> from on httpRange-14... however I was disappointed to end in an ambiguity.
> With case 1, a part, SP, of a part, P, of a resource, R, can realily be
> identified as a part of R. But to refer to SP as a part of P requires that
> also be identified by an independent URI.  The equivalence of the URI of P
> and the compostion of the URI of R with the fragment identifier of P is
> assured only by the assignment authority and cannot be deduced from the
> syntax of the identifiers.... which are opaque in general (by design).
> --
> Sorry that was so long... I found it useful... apologies if you do not.
> be interested in your thoughts. Clearly a car, its engine and a piston
> within that engine are all resources... case 1 does seem to work... and
> simple conclusion is that in order to identify a part of something as a
> of that something the URI reference, the something needs to be identified
> with URI (no fragment).
> I would have liked case 2 to have worked... it was doing fine until I
> the question of what the plain URI (might) identify. Maybe there is a
> different answer eg. they don't identify anything which makes case 2 work.
> But I think it then makes the two cases equivalent with infix and postfix
> use of the '#' and a need to adminsitratively assign distinct URI to
> resources and documents (also resources) that describe those resource.
> --
> Ok... real bottom line is that I have convinced myself that a URI+fragment
> can reference a resource (case 1). Queue the counter arguments.... :-)
> >    ftp://example.org/aDirectory/aDocument#section1
> >    http://www.example.org/aList#item1
> >    http://www.example.org/states#texas
> > 
> > Note that while this composition is syntactically fully general,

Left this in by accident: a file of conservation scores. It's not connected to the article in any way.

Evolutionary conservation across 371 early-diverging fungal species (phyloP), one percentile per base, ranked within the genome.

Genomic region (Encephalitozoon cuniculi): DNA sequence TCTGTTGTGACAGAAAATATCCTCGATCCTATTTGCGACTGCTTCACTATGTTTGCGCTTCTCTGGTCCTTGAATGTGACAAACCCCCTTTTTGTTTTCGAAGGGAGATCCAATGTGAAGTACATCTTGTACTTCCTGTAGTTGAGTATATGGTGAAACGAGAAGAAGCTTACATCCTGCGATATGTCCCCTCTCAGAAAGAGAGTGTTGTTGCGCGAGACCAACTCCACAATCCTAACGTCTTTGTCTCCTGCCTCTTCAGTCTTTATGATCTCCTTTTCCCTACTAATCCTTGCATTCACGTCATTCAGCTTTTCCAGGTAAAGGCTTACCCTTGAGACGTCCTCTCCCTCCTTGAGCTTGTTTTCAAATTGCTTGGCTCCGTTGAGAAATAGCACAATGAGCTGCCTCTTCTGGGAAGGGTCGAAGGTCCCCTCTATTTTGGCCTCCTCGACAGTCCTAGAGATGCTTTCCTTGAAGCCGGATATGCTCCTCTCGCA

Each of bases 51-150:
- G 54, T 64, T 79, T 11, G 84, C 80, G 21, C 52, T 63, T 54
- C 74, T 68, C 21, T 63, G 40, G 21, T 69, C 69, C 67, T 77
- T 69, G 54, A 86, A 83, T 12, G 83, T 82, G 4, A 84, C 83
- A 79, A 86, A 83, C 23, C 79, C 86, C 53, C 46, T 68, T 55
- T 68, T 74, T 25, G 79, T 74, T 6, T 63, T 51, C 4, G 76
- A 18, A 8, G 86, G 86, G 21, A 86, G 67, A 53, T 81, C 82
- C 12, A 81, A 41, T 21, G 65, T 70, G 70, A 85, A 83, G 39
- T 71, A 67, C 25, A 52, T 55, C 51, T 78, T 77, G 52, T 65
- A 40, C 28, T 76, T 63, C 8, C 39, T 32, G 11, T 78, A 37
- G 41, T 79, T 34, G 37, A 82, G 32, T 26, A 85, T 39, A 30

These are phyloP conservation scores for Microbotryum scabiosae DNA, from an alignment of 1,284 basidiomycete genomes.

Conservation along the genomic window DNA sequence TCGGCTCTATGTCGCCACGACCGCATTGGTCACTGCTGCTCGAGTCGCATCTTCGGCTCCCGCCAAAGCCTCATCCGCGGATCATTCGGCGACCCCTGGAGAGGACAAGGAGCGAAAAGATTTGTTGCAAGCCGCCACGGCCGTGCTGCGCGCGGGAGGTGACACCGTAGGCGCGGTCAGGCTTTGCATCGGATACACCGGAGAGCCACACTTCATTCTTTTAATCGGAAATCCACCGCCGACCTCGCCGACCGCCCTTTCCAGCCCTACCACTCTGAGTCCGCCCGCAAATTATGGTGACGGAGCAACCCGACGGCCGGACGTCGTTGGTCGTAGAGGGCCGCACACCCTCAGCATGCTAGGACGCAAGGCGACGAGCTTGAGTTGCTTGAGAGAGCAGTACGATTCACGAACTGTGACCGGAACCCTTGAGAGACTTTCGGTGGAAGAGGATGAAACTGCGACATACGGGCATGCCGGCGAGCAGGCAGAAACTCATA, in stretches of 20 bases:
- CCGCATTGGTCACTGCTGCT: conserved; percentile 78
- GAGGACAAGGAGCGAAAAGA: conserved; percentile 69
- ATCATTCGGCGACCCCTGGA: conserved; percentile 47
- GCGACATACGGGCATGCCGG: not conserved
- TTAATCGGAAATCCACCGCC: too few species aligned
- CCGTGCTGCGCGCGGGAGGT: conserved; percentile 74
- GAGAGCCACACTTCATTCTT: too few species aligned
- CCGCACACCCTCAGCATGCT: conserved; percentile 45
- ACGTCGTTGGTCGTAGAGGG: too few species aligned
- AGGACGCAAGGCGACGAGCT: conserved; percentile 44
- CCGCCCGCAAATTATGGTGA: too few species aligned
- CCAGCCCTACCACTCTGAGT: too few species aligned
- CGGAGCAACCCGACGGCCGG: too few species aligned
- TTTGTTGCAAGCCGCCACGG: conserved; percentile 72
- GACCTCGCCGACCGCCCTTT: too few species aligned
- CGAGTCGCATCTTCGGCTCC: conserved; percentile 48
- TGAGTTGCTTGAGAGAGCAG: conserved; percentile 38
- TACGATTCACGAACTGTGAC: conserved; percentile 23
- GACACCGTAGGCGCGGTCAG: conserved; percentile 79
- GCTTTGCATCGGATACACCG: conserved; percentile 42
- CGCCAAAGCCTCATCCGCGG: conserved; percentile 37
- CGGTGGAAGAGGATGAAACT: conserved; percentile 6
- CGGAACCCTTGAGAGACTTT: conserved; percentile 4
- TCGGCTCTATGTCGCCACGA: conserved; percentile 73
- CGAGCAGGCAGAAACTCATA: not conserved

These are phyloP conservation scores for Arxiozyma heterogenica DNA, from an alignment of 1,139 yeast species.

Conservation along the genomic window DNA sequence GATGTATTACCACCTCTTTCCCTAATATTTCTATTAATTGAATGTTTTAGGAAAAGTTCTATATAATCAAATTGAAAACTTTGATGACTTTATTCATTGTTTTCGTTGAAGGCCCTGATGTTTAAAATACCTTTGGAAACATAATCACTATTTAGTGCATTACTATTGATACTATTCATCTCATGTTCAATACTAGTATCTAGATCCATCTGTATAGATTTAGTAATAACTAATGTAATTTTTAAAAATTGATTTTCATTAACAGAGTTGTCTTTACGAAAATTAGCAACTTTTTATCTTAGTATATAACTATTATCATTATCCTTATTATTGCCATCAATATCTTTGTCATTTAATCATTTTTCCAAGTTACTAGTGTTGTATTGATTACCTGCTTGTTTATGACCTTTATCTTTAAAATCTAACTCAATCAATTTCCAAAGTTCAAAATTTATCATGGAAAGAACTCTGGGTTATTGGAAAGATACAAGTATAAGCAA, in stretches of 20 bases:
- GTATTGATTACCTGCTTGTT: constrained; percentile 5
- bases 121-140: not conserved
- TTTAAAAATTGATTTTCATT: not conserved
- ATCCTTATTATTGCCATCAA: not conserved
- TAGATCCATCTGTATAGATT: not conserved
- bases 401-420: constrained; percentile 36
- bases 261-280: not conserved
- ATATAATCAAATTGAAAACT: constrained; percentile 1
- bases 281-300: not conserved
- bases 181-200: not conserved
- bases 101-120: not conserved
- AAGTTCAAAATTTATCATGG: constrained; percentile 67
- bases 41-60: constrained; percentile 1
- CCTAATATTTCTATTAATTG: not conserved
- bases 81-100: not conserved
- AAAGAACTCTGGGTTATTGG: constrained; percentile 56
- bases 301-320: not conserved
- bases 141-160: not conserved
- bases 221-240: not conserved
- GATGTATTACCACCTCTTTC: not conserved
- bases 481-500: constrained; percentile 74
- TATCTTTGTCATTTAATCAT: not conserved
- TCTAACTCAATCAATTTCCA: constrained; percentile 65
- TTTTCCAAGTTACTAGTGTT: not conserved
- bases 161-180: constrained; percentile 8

> > many cases such as mailto:nobody@example.org#abc
> > don't make much sense to any deployed software or
> > specifications.
> > 
> > To summarize, a <dfn>Uniform Resource Identifier</dfn>, or
> > <dfn>URI</dfn>, is a
> > character sequence starting with a scheme name, followed by
> > a number of scheme-specific fields, optionally
> > followed by a fragment identifier.
> Personnally I continue to prefer that we align our terminology with
> and use that terminology precisely and carefully. And... despite the above
> do believe that it would be folly to redefine the term URI in a way that
> inconsitent with RFC 2396 or its successor. *IF* a successor to RFC2396
> to make such a terminological change, I would be 'ok'ish for the TAG's
> Architecture to follow suit... BUT I think that such a change would be a
> huge diservice those who in the past have been careful in their use of the
> URI/URI reference (and same-document reference) terms. I think the likely
> maintenance impact on existing specifications that have carefully got it
> right should be objectively evaluated by those who advocate such a change
> was going to say doesn't bear thinking about, but that's more emotional
> rational).
> So... yes I continue to think such a change in the use of tersm is indeed
> folly.
> > This URI syntax is accompanied by a shorthand
> > <dfn>URI reference</dfn> syntax.
> > A URI reference is an abbreviation of a URI that can be expanded
> > by combining it with a base URI. For example, in a document
> > whose base URI is http://example/dir1/dir2/file1 ,
> > the URI reference ../file2 abbreviates http://example/dir1/file2
> > and the URI reference #abc
> > abbreviates http://example/dir1/dir2/file1#abc.
> The latter I think is wrong, #abc is a same document reference is is *not*
> evaluated with respect to a base URI [RFC2396 see Sections 4.2 and 5.2].
> Again, I would request the use of the RFC2396 terms "Relative URI" and
> Document Reference"... yes the identifiers in your example are URI
> References too... but is the "Absolute URI" that you used as a base URI.
> Mixing these up going forward will, IMO, add confusion rather than
> clarification.
> > [[NOTE: The current URI specification, RFC2396, uses a more
> > constrained definition of the term URI; by that definition,
> > identifiers that include fragment identifiers are not URIs.
> > The TAG intends to request a revision to RFC 2396 to adopt
> > the less constrained definition used here.]]
> > 
> > =======
> > 
> > then continue with 1.2 Resources and URIs.
> > 
> > 
> > > [2] http://www.w3.org/2001/tag/#tag-attn
> > > -- 
> > > Ian Jacobs (ij@w3.org)   http://www.w3.org/People/Jacobs
> > > Tel:                     +1 718 260-9447
> > -- 
> > Dan Connolly, W3C http://www.w3.org/People/Connolly/
> regards
> Stuart
Received on Friday, 16 August 2002 12:02:35 UTC